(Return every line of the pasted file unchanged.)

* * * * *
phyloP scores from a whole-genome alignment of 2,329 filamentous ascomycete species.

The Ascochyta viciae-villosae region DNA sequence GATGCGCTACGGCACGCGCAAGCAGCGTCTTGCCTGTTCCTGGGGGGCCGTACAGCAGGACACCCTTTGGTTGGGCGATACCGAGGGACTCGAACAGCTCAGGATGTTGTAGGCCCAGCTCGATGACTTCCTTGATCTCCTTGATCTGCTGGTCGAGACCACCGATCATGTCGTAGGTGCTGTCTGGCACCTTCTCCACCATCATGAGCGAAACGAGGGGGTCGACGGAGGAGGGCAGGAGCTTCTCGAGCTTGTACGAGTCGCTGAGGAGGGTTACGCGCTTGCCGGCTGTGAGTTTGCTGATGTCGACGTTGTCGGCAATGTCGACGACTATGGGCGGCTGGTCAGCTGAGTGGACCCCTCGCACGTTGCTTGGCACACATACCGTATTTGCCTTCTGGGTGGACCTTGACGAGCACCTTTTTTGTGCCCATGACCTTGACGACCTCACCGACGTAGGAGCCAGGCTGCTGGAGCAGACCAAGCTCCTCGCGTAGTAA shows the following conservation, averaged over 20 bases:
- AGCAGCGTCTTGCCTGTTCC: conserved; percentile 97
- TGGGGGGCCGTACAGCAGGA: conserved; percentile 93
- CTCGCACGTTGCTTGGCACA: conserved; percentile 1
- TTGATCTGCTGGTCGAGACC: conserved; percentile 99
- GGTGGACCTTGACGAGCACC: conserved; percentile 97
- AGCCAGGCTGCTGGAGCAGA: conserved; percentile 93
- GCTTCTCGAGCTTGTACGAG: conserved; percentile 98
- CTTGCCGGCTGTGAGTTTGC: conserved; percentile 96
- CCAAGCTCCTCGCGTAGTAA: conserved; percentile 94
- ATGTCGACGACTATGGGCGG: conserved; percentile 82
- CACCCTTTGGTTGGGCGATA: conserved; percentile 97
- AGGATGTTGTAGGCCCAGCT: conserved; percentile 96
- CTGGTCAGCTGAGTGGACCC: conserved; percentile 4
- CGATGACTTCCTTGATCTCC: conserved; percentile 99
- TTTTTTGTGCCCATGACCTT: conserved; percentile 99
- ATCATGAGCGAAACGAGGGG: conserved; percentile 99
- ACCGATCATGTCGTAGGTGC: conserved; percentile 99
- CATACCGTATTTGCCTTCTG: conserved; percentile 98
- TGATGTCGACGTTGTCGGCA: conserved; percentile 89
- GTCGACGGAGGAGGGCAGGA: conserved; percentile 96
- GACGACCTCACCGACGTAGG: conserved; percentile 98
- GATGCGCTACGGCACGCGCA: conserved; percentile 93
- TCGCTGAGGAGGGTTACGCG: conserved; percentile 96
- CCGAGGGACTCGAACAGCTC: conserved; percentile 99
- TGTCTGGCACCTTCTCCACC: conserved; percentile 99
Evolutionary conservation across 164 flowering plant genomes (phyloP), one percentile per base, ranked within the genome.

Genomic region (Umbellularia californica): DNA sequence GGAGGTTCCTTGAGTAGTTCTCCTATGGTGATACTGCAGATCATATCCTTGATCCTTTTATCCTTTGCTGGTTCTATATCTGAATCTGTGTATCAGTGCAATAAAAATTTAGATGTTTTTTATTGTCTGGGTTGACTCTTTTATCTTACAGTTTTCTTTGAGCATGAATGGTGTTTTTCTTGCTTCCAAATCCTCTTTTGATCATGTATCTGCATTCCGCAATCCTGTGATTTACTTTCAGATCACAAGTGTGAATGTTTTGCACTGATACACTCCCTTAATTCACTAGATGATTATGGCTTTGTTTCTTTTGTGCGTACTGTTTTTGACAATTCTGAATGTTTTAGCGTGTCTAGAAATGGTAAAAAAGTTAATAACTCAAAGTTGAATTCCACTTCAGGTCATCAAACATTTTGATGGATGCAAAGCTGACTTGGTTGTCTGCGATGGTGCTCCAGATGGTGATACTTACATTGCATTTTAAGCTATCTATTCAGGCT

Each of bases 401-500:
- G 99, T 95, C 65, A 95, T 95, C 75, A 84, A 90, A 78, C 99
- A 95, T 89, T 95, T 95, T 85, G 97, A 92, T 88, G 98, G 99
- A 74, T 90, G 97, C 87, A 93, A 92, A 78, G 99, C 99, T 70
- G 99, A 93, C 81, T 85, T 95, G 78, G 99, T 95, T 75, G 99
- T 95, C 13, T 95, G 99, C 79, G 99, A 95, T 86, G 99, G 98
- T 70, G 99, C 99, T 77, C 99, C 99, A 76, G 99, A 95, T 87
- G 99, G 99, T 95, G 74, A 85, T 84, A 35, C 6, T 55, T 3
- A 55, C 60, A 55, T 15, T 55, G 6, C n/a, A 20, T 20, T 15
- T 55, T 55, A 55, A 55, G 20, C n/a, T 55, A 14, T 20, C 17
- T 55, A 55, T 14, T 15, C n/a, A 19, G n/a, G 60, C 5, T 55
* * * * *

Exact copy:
phyloP scores from a whole-genome alignment of 2,329 filamentous ascomycete species.

The Ascochyta viciae-villosae region DNA sequence GATGCGCTACGGCACGCGCAAGCAGCGTCTTGCCTGTTCCTGGGGGGCCGTACAGCAGGACACCCTTTGGTTGGGCGATACCGAGGGACTCGAACAGCTCAGGATGTTGTAGGCCCAGCTCGATGACTTCCTTGATCTCCTTGATCTGCTGGTCGAGACCACCGATCATGTCGTAGGTGCTGTCTGGCACCTTCTCCACCATCATGAGCGAAACGAGGGGGTCGACGGAGGAGGGCAGGAGCTTCTCGAGCTTGTACGAGTCGCTGAGGAGGGTTACGCGCTTGCCGGCTGTGAGTTTGCTGATGTCGACGTTGTCGGCAATGTCGACGACTATGGGCGGCTGGTCAGCTGAGTGGACCCCTCGCACGTTGCTTGGCACACATACCGTATTTGCCTTCTGGGTGGACCTTGACGAGCACCTTTTTTGTGCCCATGACCTTGACGACCTCACCGACGTAGGAGCCAGGCTGCTGGAGCAGACCAAGCTCCTCGCGTAGTAA shows the following conservation, averaged over 20 bases:
- AGCAGCGTCTTGCCTGTTCC: conserved; percentile 97
- TGGGGGGCCGTACAGCAGGA: conserved; percentile 93
- CTCGCACGTTGCTTGGCACA: conserved; percentile 1
- TTGATCTGCTGGTCGAGACC: conserved; percentile 99
- GGTGGACCTTGACGAGCACC: conserved; percentile 97
- AGCCAGGCTGCTGGAGCAGA: conserved; percentile 93
- GCTTCTCGAGCTTGTACGAG: conserved; percentile 98
- CTTGCCGGCTGTGAGTTTGC: conserved; percentile 96
- CCAAGCTCCTCGCGTAGTAA: conserved; percentile 94
- ATGTCGACGACTATGGGCGG: conserved; percentile 82
- CACCCTTTGGTTGGGCGATA: conserved; percentile 97
- AGGATGTTGTAGGCCCAGCT: conserved; percentile 96
- CTGGTCAGCTGAGTGGACCC: conserved; percentile 4
- CGATGACTTCCTTGATCTCC: conserved; percentile 99
- TTTTTTGTGCCCATGACCTT: conserved; percentile 99
- ATCATGAGCGAAACGAGGGG: conserved; percentile 99
- ACCGATCATGTCGTAGGTGC: conserved; percentile 99
- CATACCGTATTTGCCTTCTG: conserved; percentile 98
- TGATGTCGACGTTGTCGGCA: conserved; percentile 89
- GTCGACGGAGGAGGGCAGGA: conserved; percentile 96
- GACGACCTCACCGACGTAGG: conserved; percentile 98
- GATGCGCTACGGCACGCGCA: conserved; percentile 93
- TCGCTGAGGAGGGTTACGCG: conserved; percentile 96
- CCGAGGGACTCGAACAGCTC: conserved; percentile 99
- TGTCTGGCACCTTCTCCACC: conserved; percentile 99
Evolutionary conservation across 164 flowering plant genomes (phyloP), one percentile per base, ranked within the genome.

Genomic region (Umbellularia californica): DNA sequence GGAGGTTCCTTGAGTAGTTCTCCTATGGTGATACTGCAGATCATATCCTTGATCCTTTTATCCTTTGCTGGTTCTATATCTGAATCTGTGTATCAGTGCAATAAAAATTTAGATGTTTTTTATTGTCTGGGTTGACTCTTTTATCTTACAGTTTTCTTTGAGCATGAATGGTGTTTTTCTTGCTTCCAAATCCTCTTTTGATCATGTATCTGCATTCCGCAATCCTGTGATTTACTTTCAGATCACAAGTGTGAATGTTTTGCACTGATACACTCCCTTAATTCACTAGATGATTATGGCTTTGTTTCTTTTGTGCGTACTGTTTTTGACAATTCTGAATGTTTTAGCGTGTCTAGAAATGGTAAAAAAGTTAATAACTCAAAGTTGAATTCCACTTCAGGTCATCAAACATTTTGATGGATGCAAAGCTGACTTGGTTGTCTGCGATGGTGCTCCAGATGGTGATACTTACATTGCATTTTAAGCTATCTATTCAGGCT

Each of bases 401-500:
- G 99, T 95, C 65, A 95, T 95, C 75, A 84, A 90, A 78, C 99
- A 95, T 89, T 95, T 95, T 85, G 97, A 92, T 88, G 98, G 99
- A 74, T 90, G 97, C 87, A 93, A 92, A 78, G 99, C 99, T 70
- G 99, A 93, C 81, T 85, T 95, G 78, G 99, T 95, T 75, G 99
- T 95, C 13, T 95, G 99, C 79, G 99, A 95, T 86, G 99, G 98
- T 70, G 99, C 99, T 77, C 99, C 99, A 76, G 99, A 95, T 87
- G 99, G 99, T 95, G 74, A 85, T 84, A 35, C 6, T 55, T 3
- A 55, C 60, A 55, T 15, T 55, G 6, C n/a, A 20, T 20, T 15
- T 55, T 55, A 55, A 55, G 20, C n/a, T 55, A 14, T 20, C 17
- T 55, A 55, T 14, T 15, C n/a, A 19, G n/a, G 60, C 5, T 55